Save 69% on inPixio Photo Studio 11 Ultimate (discount applied at checkout)

Sony Alpha 1 ILCE-1 Review

Sony's new Alpha 1 is Sony's flagship 50mp full-frame mirrorless camera, with high-speed continuous shooting, offering 30fps continuous shooting at 50mp, as well as 8K video at 30fps, and 4K video at 120fps. Sony says that this camera is the "one" camera you'll ever need, but how does it perform?


|  Sony Alpha 1 in Mirrorless Cameras
 Add Comment

Sony Alpha A1 (2)
 

Quick Verdict

The Sony Alpha 1 offers a hell of a lot. Video users will be extremely happy with 8K 30fps / 4K 120fps footage, and this will be overkill for the average videographer. High-speed stills photographers will be impressed by the 30fps on offer, and even those looking for high-resolution shots will be impressed by the 50mp on offer.

However, the price seems to be at a real premium over the competition, putting the camera easily into Leica territory. For the professional photographer, the camera should be able to pay for itself over the years.

Many of the previous complaints made against Sony cameras, to do with handling, have been resolved with the A7S III and Alpha 1. If you want the best, and have the money, then, without a doubt, the Sony Alpha 1 is the best all-round digital camera currently available.

+ Pros

  • Large high-resolution electronic viewfinder
  • 30fps continuous shooting at 50mp with AF/AE
  • 8K 30/25fps video recording
  • 4K 120/100fps video recording
  • Improved menu system with touch-control
  • Excellent range of lenses available
  • USB power / charging

- Cons

  • High-price
  • Multi-shot high-res shots aren't auto-created in camera
  • No in-camera raw editing (just crop/rotate)
  • The screen feels like a budget choice, considering the camera price
  • Subject type must be manually selected (animals/human/birds)
 

 

Sony Alpha A1 (16)

The Sony Alpha 1 is Sony's flagship full-frame mirrorless camera and offers impressive specifications, with 8K video at 30fps, 4K video at 120fps, and 50mp stills shooting at 30fps with auto-focus and auto-exposure. It's also Sony's answer to the professional full-frame camera and has a price to match, being priced at £6499 body only.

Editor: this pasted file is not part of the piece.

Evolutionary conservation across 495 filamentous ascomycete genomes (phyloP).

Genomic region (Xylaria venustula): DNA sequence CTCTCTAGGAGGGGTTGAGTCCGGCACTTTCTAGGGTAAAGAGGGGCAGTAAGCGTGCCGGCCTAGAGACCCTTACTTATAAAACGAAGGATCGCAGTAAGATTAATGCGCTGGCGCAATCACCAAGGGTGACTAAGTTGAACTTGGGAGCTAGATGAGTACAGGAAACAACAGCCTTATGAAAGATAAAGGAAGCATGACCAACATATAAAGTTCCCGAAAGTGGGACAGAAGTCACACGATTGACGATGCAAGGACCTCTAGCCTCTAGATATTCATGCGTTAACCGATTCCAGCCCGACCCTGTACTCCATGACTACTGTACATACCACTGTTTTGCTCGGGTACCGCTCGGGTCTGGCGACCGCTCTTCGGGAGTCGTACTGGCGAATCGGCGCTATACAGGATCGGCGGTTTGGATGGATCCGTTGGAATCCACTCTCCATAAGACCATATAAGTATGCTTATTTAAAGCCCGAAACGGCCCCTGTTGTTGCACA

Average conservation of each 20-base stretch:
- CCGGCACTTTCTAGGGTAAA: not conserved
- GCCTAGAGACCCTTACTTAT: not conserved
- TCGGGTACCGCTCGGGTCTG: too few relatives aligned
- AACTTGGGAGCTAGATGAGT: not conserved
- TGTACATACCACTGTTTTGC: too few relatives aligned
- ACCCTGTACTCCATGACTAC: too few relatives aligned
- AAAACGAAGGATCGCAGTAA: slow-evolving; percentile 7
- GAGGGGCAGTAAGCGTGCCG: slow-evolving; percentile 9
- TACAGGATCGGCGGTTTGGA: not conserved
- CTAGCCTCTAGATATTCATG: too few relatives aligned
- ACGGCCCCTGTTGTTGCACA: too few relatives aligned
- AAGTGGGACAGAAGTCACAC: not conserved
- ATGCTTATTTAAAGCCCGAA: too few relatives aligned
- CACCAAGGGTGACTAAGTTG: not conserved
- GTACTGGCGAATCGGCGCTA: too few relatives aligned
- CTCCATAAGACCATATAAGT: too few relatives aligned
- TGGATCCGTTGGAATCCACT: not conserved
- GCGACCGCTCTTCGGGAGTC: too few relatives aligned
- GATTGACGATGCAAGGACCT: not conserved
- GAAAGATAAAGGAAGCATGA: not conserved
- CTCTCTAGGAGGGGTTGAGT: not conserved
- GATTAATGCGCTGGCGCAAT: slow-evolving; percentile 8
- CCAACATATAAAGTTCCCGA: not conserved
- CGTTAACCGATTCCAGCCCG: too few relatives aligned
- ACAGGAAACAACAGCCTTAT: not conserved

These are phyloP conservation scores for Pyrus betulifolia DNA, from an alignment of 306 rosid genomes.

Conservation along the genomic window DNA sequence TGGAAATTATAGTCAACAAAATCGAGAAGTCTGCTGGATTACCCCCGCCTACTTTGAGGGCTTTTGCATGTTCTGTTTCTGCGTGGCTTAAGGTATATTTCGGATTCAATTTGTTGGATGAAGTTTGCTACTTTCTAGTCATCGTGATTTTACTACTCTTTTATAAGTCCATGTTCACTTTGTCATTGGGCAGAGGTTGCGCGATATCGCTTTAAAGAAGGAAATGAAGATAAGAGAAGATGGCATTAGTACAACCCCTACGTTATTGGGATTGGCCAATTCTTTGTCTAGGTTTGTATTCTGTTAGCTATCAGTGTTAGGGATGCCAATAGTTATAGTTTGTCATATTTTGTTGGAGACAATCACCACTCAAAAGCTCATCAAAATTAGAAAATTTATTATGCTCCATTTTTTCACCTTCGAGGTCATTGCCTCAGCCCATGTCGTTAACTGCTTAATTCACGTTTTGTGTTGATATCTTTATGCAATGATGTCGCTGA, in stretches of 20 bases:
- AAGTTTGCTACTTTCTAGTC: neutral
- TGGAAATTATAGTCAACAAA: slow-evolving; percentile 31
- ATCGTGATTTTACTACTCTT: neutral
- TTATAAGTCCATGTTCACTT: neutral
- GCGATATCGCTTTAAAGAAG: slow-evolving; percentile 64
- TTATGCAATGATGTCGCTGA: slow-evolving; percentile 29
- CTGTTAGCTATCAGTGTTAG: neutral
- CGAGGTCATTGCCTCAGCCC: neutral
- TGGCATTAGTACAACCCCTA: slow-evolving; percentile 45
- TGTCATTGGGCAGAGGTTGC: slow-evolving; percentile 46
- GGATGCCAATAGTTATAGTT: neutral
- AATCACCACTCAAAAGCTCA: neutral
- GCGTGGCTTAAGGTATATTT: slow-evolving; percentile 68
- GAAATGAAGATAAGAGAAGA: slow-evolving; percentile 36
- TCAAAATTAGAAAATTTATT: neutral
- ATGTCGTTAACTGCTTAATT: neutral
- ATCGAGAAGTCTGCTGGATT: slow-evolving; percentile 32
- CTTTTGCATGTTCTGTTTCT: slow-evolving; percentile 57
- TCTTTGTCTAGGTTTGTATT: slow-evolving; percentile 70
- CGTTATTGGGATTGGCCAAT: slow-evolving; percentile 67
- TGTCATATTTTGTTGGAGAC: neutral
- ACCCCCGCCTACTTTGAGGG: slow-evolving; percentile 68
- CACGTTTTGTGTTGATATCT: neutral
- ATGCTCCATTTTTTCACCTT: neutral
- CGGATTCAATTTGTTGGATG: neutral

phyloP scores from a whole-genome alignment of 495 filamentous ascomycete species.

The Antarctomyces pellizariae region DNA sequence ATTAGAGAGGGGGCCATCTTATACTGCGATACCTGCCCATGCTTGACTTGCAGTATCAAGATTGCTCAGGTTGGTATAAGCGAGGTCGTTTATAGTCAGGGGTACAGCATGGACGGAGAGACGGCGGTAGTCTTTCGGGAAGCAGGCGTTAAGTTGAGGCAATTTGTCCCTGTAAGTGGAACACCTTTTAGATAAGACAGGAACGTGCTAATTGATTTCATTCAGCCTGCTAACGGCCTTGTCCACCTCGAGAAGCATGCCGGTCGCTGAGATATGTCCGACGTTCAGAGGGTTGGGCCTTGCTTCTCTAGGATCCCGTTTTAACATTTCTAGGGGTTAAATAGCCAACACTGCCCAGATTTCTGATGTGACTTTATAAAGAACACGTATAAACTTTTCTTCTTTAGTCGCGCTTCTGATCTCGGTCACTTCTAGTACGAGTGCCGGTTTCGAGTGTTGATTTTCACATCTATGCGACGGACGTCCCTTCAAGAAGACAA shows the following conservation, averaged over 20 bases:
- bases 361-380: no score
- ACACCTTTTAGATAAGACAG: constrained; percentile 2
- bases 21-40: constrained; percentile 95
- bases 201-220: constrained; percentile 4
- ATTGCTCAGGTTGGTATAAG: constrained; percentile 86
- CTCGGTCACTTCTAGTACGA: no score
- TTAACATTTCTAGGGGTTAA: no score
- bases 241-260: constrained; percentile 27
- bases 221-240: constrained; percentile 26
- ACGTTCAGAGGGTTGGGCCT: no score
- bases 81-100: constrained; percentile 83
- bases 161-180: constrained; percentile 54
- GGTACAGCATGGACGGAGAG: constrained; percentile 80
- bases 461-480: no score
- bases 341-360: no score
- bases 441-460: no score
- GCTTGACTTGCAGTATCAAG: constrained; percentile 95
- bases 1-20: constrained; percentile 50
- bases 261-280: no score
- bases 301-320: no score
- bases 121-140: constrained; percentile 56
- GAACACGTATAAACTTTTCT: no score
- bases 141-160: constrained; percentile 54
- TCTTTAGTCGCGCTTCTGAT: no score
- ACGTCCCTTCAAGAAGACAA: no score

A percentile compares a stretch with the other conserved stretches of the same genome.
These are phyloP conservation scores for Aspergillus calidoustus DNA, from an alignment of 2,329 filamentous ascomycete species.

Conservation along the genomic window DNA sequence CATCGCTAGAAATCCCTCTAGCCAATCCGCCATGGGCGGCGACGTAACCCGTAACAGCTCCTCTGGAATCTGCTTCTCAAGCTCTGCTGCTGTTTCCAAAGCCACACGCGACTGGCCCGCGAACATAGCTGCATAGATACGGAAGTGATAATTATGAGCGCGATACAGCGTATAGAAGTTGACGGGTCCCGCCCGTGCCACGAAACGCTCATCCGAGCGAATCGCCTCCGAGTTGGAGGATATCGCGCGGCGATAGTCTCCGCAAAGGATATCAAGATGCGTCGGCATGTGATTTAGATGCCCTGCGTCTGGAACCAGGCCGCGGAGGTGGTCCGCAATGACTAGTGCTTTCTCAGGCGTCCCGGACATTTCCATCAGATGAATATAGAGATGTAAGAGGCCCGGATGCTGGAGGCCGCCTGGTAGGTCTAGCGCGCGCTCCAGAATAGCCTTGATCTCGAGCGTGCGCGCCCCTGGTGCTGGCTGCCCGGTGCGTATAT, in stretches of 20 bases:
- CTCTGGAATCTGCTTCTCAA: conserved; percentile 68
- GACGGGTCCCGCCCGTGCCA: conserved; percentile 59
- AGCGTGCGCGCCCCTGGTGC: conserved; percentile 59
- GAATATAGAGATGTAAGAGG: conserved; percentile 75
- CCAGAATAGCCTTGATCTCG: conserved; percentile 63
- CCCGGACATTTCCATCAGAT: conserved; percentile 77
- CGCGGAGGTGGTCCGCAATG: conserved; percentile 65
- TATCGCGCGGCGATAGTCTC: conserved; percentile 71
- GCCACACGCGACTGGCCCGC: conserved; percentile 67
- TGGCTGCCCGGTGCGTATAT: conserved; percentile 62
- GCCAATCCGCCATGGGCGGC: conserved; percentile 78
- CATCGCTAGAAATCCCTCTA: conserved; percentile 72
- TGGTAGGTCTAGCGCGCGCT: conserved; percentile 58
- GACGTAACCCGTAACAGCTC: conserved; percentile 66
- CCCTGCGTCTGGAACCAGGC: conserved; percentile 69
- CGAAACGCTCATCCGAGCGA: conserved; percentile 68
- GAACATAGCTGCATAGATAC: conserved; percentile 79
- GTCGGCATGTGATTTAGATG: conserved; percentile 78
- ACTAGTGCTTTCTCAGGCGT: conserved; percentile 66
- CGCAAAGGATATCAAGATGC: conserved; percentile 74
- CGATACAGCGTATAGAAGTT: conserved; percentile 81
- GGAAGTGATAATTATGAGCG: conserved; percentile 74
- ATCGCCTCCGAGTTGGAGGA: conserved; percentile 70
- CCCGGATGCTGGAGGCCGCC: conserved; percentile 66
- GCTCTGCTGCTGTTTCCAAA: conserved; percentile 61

ADVERTISEMENT

Sony Alpha 1 Features

Sony Alpha A1 (4)

The Sony Alpha 1 is Sony's flagship full-frame mirrorless camera, with specifications that impress, thanks to a 50mp full-frame CMOS sensor, with an impressive high-speed performance, offering 30fps continuous shooting at the full 50mp resolution, with continuous AF/AE tracking. Thanks to having a high-resolution sensor, with a fast readout, the camera is also able to offer 8K video recording at 30/25fps, plus 4K video at 120/100fps.

One area where you might not be as impressed, is with the price, as the camera is priced at £6499 body only, which is considerably more expensive than an alternative camera, the Canon EOS R5, which has a 45mp sensor, 20fps continuous shooting, and also offers 8K video, and 4K 120fps video recording. Priced at £4199 body only, you may wonder if the Sony is worth the additional £2300!

However, if you think of the Alpha 1 as an alternative to professional DSLRs, such as the Nikon D6 (£6299 body only) and Canon EOS-1D X III (£6999), then the price is pretty much in line with this, although you will need to add the battery grip (£399) for the Alpha 1 to match these other cameras in look and style.

The Sony Alpha 1 offers faster continuous shooting than the competition, plus a higher resolution sensor, with a new full-frame stacked 50.1mp Exmor RS BSI CMOS sensor. Sony's "stacked" CMOS sensors feature built-in memory to enable faster readout speeds, and in combination with dual BIONZ XR image processors, the camera is able to process image data at improved speeds.

Sony Alpha 1 Sensor And Processor |
Sony Alpha 1 Sensor And Processor | Image courtesy Sony.co.uk

 

It also has the professional connectivity needed, with 1000BASE-T Ethernet, SuperSpeed USB 10Gbps (USB 3.2) Type-C connector, Wi-Fi with 2x2 MIMO (high-speed), FTP connectivity over wireless LAN / wired LAN, and remote tethered shooting support. Bluetooth is built-in, and the camera also supports NFC.

Compared to other full-frame mirrorless cameras, Sony has a very good range of lenses available, with a range of E-Mount lenses that is still rapidly growing, as Sony has introduced 6 new lenses this year alone so far (Jan 2021 to April 2021). You'll also find that 3rd party lens companies like Samyang, Tamron, and Sigma are releasing new lenses in E-Mount at an impressive rate.

The Sony Alpha 1 benefits from the same high-resolution electronic viewfinder (EVF) as the A7S III, with 9.44m dots, 0.90x magnification, and high refresh rates. You'll also find the new, updated menu system, which has colour coding and separate options for stills and video, which should make it a little bit easier to find options and settings. However, there are a lot of options, so it can still take some time to find the right setting. You can use the touch-screen to change settings.

The camera offers up to 1/8000s shutter speeds using the mechanical shutter, and up to 1/32000s using the electronic shutter. The mechanical shutter is rated up to 500,000 shots, although the fastest continuous shooting speed available is 10fps using this, and for the faster continuous shooting speeds you'll need to use the electronic shutter. There's also a flash sync speed of up to 1/500s (APS-C format), 1/400s using the mechanical shutter, or 1/200s using the electronic shutter.